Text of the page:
On Sunday, during Jodie Whittaker’s Doctor Who debut, one of the new companions, Ryan Sinclair, was struggling to learn to ride a bike at the age of 19. This wasn’t for a lack of trying, however – it was because he is dyspraxic.
The BBC’s choice to have a dyspraxic character is particularly poignant because, as someone with dyspraxia, I know how hard the disability is to understand and articulate.
While almost everyone has heard of dyspraxia and dyslexia, in my experience we’re miles off truly understanding it. When people think of a disability the usual image that comes to mind is someone ‘bound’ to a wheelchair – that’s an easy image to conjure, but for many people it’s impossible to tell they are living with a disability every day.
I was diagnosed with dyspraxia and dyslexia (half of all people with one of the conditions will have the other) when I was six. It’s an impossible thing to comprehend when you’re a child, because for me I was just normal – I wasn’t different or disabled, I was me, except I was being told for the rest of my life I would struggle with certain things and just be a little bit different.
The thing is with these conditions is that they aren’t set in stone; they’re fluid. Some people are affected more seriously, some will struggle more with certain things than others, everyone is unique.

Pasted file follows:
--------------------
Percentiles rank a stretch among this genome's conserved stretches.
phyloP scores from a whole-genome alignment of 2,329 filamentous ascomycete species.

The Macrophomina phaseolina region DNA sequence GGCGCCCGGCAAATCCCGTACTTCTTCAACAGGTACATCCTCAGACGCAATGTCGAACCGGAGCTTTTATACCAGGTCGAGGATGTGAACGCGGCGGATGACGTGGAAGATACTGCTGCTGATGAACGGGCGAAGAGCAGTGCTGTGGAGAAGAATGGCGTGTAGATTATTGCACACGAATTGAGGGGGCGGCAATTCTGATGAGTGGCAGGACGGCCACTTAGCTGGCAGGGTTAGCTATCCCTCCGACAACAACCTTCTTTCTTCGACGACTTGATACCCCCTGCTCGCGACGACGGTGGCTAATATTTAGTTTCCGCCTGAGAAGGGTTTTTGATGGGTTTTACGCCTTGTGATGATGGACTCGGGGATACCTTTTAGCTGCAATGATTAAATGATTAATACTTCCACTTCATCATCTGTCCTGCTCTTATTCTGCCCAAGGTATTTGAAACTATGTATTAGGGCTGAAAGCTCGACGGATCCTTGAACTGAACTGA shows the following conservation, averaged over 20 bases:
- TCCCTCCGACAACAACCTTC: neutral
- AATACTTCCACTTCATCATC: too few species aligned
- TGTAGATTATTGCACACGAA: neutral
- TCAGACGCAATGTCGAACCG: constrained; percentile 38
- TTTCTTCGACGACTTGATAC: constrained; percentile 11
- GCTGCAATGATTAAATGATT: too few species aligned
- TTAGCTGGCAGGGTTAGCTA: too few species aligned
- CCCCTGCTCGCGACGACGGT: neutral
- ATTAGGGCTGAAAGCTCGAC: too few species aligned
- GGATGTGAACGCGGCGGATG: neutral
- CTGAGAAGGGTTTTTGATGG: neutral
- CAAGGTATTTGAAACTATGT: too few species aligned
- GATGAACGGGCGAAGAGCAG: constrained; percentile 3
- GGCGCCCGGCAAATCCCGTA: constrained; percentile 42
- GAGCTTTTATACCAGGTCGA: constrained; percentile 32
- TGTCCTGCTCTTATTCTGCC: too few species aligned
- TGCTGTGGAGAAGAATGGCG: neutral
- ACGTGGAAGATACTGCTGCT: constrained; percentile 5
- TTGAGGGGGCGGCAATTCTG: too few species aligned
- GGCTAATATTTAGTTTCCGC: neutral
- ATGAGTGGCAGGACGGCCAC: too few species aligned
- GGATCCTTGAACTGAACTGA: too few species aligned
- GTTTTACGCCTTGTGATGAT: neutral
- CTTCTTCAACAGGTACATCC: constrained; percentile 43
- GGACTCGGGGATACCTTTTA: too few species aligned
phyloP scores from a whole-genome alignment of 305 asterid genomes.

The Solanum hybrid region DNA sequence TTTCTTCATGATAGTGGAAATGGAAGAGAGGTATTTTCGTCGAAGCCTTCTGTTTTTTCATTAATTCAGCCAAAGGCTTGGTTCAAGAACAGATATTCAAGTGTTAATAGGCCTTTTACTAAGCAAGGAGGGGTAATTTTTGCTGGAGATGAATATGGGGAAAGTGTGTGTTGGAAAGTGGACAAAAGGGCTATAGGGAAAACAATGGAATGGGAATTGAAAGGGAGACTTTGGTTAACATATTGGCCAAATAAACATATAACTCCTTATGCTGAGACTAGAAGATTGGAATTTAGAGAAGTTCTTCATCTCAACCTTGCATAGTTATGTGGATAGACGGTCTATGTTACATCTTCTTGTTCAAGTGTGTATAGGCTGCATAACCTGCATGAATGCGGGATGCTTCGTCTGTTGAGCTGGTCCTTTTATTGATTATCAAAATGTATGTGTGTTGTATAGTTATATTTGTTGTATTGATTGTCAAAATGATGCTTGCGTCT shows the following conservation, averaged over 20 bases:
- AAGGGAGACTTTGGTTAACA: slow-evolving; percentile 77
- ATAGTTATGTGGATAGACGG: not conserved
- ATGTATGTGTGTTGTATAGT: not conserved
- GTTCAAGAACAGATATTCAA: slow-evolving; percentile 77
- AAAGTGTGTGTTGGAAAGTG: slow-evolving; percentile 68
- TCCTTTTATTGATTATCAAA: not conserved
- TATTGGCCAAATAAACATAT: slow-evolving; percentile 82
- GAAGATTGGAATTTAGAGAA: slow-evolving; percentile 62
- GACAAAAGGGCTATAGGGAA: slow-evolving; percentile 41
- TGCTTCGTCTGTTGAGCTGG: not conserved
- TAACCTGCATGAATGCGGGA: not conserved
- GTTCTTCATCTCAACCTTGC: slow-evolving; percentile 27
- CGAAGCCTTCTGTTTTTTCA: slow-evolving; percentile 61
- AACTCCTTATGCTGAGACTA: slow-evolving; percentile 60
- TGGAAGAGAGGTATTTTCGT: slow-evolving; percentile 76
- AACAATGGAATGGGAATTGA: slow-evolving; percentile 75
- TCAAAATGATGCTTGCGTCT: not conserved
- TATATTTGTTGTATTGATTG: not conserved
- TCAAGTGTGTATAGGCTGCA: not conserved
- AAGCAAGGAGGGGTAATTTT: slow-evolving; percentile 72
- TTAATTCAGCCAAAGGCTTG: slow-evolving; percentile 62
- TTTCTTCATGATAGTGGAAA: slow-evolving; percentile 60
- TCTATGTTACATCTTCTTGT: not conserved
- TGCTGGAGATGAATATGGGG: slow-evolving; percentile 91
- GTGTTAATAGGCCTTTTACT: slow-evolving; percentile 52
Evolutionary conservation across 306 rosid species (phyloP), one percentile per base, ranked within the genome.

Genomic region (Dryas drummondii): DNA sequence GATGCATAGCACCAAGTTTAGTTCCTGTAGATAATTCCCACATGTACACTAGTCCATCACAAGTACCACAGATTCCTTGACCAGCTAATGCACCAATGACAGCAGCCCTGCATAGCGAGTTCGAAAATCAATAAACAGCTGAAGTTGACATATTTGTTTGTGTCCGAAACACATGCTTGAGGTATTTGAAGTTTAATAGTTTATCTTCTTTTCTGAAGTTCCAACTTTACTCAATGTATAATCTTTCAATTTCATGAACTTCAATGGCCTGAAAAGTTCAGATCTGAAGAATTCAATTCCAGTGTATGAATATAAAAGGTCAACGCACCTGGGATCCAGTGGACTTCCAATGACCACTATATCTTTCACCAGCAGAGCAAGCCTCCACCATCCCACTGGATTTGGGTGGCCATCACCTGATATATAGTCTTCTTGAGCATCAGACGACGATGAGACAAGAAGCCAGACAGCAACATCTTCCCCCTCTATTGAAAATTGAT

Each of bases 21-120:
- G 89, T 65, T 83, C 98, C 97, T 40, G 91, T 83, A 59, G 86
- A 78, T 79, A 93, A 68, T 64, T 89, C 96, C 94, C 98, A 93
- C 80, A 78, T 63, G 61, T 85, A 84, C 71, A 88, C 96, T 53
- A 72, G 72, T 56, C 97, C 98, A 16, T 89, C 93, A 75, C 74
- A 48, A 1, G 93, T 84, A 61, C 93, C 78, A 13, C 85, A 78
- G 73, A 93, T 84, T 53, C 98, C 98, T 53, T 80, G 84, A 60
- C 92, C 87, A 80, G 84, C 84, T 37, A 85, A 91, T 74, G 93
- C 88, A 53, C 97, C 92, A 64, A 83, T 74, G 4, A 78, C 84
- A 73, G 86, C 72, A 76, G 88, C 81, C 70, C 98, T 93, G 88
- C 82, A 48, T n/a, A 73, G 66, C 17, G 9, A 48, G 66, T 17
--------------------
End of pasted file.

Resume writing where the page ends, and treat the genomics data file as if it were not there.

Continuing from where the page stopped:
If you Google dyspraxia you’ll find a definition that lists what skills may be affected. It may affect your coordination, organisational skills, memory, processing speed, perception and speech.
But none of this is guaranteed, so for me I spend so much time questioning if the reason I struggled at something was because I didn’t put enough effort in, or if it was because of my disability.
Imagine it like this: you’ve spent all of your life working on a PC, but then all of a sudden you have to use a Mac. You could probably still get your work done, but the way you do it would not be the way Macs are meant to be used, and it would all take just that little bit longer. Every PC user forced to use a Mac will be able to figure out how do to some things quickly but be floored by others. The same is true for how dyspraxia varies from person-to-person.
Many people go their entire lives without being diagnosed and so knowing how many people it affects is difficult – but estimates vary from anywhere between six and 16% of the population – at least one child in every class room.
All this said, I still struggle to understand how dyspraxia affects me, so I know it’s even harder for someone who doesn’t have dyspraxia or dyslexia to comprehend. I’ve faced stigma from all sorts of people, including very liberal accepting friends all of my life because they do not understand.